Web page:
This article examines Latino fathers and their influence on child well-being in light of recent demographic, cultural, and social shifts. Through use of a heuristic model of father involvement, this study found great heterogeneity in the way Latino fathers are engaged with their offspring and at least suggests an emerging hybrid that blends traditional with more modern views of parenting. Findings imply that a father's personal characteristics and experiences (such as cultural values and beliefs, immigration experience, motivation to parent, and financial, social, and human capital) and quality of his relationships (coparenting and couple) are important correlates of involvement with his children. There appear to be multiple mechanisms linking aspects of paternal involvement to child outcomes, including the quality of the mother-father and parent-child relationship and the father's own interactions (language input, supportiveness) with the child. These findings are considered in the context of methodological, conceptual, and measurement challenges that future studies should address.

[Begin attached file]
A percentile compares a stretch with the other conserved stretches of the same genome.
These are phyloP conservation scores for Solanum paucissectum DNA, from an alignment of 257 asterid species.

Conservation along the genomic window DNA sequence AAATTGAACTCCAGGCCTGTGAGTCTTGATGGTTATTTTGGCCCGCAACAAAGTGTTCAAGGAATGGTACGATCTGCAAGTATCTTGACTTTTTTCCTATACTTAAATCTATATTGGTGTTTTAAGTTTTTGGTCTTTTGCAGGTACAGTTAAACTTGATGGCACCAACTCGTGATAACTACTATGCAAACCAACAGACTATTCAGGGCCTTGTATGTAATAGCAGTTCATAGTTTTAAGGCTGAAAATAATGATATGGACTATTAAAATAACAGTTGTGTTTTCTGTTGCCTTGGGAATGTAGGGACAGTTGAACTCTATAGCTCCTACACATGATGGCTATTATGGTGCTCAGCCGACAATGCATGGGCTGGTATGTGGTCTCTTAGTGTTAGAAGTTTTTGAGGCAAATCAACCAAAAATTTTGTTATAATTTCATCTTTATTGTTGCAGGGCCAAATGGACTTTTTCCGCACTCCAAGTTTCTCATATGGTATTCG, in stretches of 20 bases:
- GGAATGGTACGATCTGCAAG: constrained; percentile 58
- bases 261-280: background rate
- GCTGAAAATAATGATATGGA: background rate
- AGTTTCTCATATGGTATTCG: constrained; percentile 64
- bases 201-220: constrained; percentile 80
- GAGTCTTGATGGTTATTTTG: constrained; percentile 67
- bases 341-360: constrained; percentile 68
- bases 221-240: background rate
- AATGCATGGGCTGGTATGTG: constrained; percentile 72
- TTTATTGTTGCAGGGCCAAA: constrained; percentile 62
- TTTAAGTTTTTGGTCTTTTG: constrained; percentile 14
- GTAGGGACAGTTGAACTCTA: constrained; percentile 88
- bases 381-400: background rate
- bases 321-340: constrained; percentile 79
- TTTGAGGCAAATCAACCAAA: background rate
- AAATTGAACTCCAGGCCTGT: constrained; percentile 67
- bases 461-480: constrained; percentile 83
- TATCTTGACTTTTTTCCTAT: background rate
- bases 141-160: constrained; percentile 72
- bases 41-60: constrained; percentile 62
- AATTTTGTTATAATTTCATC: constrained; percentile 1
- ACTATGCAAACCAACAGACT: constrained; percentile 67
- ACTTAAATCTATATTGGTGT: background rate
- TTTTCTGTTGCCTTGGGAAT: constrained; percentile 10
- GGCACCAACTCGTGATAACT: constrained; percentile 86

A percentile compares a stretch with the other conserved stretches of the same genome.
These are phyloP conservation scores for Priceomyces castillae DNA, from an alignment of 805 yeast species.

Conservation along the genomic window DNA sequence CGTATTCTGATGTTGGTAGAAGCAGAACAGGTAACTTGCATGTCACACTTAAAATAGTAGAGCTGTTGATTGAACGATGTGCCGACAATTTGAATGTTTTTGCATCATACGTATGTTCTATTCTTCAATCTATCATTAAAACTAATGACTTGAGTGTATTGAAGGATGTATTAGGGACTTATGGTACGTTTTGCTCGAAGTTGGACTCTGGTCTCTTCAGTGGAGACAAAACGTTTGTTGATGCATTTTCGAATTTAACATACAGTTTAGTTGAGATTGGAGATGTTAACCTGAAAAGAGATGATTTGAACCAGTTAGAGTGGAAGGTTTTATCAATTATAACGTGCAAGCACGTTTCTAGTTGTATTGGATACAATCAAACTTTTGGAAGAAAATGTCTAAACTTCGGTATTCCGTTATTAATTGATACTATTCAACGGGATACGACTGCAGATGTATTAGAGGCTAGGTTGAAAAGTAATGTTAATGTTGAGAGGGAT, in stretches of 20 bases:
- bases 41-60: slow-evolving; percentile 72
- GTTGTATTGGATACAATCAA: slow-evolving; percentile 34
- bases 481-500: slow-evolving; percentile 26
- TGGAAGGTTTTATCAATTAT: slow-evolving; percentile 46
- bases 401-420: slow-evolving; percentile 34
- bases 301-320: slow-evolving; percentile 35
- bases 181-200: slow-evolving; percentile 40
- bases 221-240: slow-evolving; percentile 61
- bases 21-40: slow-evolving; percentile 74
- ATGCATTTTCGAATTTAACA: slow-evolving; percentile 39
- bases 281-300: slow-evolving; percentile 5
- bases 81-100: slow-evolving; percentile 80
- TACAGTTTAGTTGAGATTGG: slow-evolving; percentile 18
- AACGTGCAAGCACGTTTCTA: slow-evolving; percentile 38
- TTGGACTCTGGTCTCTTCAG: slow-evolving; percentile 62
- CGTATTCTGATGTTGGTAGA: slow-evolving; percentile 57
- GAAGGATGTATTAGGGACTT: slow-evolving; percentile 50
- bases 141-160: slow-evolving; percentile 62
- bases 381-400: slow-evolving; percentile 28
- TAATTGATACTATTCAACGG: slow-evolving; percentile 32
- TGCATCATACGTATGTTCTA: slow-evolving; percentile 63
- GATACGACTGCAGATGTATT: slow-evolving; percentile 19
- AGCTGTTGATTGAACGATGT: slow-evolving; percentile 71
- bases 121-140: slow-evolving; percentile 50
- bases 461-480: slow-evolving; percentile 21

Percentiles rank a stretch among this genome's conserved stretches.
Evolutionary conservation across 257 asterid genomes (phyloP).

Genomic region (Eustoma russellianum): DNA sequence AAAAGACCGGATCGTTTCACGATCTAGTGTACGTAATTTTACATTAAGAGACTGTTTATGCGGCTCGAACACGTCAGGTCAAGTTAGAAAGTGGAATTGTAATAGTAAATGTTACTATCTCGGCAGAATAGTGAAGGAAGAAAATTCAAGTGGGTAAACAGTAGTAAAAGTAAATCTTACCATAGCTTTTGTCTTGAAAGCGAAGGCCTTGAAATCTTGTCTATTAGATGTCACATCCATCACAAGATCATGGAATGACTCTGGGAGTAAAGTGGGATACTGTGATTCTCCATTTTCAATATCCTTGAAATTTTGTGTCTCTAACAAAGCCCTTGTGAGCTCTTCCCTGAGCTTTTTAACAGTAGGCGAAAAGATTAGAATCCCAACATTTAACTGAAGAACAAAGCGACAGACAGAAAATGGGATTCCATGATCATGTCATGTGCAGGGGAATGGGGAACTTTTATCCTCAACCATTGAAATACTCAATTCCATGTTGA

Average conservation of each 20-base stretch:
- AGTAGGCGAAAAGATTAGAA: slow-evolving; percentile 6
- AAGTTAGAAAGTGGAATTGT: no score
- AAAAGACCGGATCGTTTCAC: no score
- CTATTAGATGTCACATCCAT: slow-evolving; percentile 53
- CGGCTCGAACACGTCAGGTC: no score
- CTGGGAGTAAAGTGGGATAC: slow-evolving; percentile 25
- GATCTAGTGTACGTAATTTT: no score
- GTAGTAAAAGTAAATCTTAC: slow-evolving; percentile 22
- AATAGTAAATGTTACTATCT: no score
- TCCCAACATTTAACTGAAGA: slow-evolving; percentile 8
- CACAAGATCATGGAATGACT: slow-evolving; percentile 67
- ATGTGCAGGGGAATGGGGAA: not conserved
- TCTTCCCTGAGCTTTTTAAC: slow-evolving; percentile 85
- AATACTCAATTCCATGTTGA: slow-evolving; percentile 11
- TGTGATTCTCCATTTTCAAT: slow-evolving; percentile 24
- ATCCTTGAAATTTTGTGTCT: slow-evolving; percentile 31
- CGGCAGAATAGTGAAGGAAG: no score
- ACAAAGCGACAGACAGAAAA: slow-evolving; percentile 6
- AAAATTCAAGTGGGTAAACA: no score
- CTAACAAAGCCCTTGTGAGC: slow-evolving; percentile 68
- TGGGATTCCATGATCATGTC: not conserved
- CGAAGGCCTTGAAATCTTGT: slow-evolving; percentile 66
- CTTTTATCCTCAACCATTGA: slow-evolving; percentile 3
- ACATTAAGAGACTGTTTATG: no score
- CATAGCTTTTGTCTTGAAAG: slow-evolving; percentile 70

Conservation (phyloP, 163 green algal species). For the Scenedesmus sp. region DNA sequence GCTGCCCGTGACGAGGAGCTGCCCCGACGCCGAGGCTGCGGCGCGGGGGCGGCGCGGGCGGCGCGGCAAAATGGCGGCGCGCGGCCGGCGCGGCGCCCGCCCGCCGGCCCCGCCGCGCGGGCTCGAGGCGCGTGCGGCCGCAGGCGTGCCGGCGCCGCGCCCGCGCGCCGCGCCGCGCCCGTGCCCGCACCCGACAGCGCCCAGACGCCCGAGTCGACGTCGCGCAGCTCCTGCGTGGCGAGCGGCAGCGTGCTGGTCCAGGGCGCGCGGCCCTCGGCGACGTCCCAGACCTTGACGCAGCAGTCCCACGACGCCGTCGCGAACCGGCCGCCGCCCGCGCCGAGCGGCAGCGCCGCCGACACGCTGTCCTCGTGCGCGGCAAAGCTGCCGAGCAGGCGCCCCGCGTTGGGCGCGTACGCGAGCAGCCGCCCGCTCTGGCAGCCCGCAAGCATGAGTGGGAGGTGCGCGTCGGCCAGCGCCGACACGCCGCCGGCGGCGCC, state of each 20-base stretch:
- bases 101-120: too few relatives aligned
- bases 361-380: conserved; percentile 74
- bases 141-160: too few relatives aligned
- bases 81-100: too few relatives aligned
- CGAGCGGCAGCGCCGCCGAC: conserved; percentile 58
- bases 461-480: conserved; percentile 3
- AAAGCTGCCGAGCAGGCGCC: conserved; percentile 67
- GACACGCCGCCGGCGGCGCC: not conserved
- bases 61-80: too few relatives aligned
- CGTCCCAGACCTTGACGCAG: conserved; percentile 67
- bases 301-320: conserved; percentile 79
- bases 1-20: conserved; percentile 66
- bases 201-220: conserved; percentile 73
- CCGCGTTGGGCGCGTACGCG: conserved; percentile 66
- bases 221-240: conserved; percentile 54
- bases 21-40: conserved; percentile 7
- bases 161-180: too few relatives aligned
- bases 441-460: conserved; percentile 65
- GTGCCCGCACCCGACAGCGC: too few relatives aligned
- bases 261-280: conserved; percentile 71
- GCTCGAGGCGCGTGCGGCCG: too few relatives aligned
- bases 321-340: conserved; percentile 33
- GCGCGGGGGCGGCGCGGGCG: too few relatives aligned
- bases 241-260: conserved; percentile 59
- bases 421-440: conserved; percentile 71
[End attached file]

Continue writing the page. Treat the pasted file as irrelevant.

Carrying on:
ASJC Scopus subject areas
- Pediatrics, Perinatology, and Child Health
- Developmental and Educational Psychology
- Life-span and Life-course Studies